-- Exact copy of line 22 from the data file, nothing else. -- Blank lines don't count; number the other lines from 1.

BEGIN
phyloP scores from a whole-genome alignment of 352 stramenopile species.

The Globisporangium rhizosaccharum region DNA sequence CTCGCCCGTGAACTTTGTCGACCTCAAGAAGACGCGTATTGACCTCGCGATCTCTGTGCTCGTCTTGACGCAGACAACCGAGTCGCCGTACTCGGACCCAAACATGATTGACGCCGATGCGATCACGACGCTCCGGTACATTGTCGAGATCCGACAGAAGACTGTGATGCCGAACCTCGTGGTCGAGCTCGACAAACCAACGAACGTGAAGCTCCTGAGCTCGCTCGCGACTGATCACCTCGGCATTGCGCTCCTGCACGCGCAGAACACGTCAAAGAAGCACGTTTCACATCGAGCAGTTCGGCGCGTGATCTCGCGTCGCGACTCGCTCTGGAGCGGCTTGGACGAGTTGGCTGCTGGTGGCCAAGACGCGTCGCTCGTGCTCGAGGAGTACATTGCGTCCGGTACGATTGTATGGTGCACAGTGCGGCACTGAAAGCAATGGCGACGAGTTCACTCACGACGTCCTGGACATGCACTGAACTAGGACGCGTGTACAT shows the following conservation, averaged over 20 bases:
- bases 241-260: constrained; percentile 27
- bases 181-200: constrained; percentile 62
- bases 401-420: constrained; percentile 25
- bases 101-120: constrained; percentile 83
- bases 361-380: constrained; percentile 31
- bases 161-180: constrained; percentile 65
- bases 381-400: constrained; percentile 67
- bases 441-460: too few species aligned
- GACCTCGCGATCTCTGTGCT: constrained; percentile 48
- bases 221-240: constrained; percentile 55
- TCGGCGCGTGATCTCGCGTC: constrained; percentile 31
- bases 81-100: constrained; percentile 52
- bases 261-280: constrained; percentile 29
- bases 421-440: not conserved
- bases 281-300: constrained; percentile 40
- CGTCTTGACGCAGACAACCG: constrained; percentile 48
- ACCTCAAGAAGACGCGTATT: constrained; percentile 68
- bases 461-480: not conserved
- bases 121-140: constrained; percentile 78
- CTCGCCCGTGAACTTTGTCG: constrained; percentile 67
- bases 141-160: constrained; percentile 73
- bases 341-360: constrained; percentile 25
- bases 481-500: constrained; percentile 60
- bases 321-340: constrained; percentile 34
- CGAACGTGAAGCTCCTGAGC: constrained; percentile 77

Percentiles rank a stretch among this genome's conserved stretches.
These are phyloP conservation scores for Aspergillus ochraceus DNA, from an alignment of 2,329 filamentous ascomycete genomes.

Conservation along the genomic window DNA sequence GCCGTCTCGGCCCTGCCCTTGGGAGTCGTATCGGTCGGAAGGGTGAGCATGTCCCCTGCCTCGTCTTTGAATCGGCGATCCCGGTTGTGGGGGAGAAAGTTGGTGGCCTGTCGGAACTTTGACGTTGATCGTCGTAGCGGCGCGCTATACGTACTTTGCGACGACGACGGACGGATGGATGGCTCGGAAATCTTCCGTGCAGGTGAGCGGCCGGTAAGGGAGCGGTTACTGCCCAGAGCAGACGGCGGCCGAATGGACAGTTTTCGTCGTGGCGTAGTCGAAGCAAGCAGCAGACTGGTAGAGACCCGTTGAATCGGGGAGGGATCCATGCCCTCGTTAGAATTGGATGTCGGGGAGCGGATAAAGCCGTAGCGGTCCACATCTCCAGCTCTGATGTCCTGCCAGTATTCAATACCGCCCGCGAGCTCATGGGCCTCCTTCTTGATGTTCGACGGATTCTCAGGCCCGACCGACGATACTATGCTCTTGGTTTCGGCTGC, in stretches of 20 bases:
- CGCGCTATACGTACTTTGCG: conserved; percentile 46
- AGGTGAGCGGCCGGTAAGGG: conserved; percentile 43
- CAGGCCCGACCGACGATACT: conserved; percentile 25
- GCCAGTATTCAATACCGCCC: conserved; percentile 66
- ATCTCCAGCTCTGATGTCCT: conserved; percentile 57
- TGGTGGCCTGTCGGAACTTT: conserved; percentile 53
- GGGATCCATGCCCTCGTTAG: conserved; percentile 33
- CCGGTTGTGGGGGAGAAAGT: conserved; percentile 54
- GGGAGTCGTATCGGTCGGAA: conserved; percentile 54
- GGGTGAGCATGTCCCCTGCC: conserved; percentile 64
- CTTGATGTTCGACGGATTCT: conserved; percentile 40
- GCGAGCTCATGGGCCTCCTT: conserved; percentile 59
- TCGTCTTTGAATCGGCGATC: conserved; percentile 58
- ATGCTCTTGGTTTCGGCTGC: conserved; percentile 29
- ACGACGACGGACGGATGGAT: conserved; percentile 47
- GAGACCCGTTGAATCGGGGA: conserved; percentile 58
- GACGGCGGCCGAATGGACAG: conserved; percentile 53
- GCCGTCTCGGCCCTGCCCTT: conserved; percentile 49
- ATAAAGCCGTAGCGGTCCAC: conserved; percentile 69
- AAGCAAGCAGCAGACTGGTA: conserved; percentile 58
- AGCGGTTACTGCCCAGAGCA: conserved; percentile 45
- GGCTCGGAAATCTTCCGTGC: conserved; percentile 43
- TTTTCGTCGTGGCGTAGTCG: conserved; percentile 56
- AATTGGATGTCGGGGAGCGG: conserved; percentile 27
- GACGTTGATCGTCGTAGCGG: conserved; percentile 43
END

- CTCGCCCGTGAACTTTGTCG: constrained; percentile 67